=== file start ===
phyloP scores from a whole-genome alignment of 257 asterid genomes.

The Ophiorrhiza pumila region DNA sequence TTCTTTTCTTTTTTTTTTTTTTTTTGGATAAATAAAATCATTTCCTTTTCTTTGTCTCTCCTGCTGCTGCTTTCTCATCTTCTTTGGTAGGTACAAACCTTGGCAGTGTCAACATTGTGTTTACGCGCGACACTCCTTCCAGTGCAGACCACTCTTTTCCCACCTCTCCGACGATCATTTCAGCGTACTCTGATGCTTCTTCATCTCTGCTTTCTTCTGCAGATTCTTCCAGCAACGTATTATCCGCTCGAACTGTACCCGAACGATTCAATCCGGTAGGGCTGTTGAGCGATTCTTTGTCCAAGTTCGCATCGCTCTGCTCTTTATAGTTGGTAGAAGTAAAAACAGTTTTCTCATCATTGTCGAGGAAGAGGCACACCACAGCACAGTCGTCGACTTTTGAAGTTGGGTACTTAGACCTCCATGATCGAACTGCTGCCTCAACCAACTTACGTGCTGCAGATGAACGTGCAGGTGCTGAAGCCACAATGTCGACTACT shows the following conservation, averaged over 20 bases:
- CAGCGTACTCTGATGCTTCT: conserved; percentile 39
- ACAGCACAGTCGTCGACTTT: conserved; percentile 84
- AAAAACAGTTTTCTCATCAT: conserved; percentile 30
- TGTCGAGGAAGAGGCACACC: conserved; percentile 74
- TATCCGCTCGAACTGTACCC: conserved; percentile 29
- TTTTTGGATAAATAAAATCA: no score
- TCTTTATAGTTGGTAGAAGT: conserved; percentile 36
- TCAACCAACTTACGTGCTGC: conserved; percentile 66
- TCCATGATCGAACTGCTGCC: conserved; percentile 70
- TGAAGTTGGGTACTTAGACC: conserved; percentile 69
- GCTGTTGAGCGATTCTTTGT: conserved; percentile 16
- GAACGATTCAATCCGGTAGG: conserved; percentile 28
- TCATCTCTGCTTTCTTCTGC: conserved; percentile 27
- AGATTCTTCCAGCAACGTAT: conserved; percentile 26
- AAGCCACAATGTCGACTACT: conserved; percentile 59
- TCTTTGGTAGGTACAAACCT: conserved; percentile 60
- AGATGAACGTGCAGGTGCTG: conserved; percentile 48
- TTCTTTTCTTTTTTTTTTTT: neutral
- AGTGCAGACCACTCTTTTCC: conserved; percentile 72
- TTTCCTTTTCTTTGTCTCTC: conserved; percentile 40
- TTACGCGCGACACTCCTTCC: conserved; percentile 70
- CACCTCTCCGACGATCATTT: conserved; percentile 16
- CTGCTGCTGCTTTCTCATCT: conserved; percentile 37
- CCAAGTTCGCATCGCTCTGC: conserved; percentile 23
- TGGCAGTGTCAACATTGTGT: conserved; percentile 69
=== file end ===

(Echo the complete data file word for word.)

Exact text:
phyloP scores from a whole-genome alignment of 257 asterid genomes.

The Ophiorrhiza pumila region DNA sequence TTCTTTTCTTTTTTTTTTTTTTTTTGGATAAATAAAATCATTTCCTTTTCTTTGTCTCTCCTGCTGCTGCTTTCTCATCTTCTTTGGTAGGTACAAACCTTGGCAGTGTCAACATTGTGTTTACGCGCGACACTCCTTCCAGTGCAGACCACTCTTTTCCCACCTCTCCGACGATCATTTCAGCGTACTCTGATGCTTCTTCATCTCTGCTTTCTTCTGCAGATTCTTCCAGCAACGTATTATCCGCTCGAACTGTACCCGAACGATTCAATCCGGTAGGGCTGTTGAGCGATTCTTTGTCCAAGTTCGCATCGCTCTGCTCTTTATAGTTGGTAGAAGTAAAAACAGTTTTCTCATCATTGTCGAGGAAGAGGCACACCACAGCACAGTCGTCGACTTTTGAAGTTGGGTACTTAGACCTCCATGATCGAACTGCTGCCTCAACCAACTTACGTGCTGCAGATGAACGTGCAGGTGCTGAAGCCACAATGTCGACTACT shows the following conservation, averaged over 20 bases:
- CAGCGTACTCTGATGCTTCT: conserved; percentile 39
- ACAGCACAGTCGTCGACTTT: conserved; percentile 84
- AAAAACAGTTTTCTCATCAT: conserved; percentile 30
- TGTCGAGGAAGAGGCACACC: conserved; percentile 74
- TATCCGCTCGAACTGTACCC: conserved; percentile 29
- TTTTTGGATAAATAAAATCA: no score
- TCTTTATAGTTGGTAGAAGT: conserved; percentile 36
- TCAACCAACTTACGTGCTGC: conserved; percentile 66
- TCCATGATCGAACTGCTGCC: conserved; percentile 70
- TGAAGTTGGGTACTTAGACC: conserved; percentile 69
- GCTGTTGAGCGATTCTTTGT: conserved; percentile 16
- GAACGATTCAATCCGGTAGG: conserved; percentile 28
- TCATCTCTGCTTTCTTCTGC: conserved; percentile 27
- AGATTCTTCCAGCAACGTAT: conserved; percentile 26
- AAGCCACAATGTCGACTACT: conserved; percentile 59
- TCTTTGGTAGGTACAAACCT: conserved; percentile 60
- AGATGAACGTGCAGGTGCTG: conserved; percentile 48
- TTCTTTTCTTTTTTTTTTTT: neutral
- AGTGCAGACCACTCTTTTCC: conserved; percentile 72
- TTTCCTTTTCTTTGTCTCTC: conserved; percentile 40
- TTACGCGCGACACTCCTTCC: conserved; percentile 70
- CACCTCTCCGACGATCATTT: conserved; percentile 16
- CTGCTGCTGCTTTCTCATCT: conserved; percentile 37
- CCAAGTTCGCATCGCTCTGC: conserved; percentile 23
- TGGCAGTGTCAACATTGTGT: conserved; percentile 69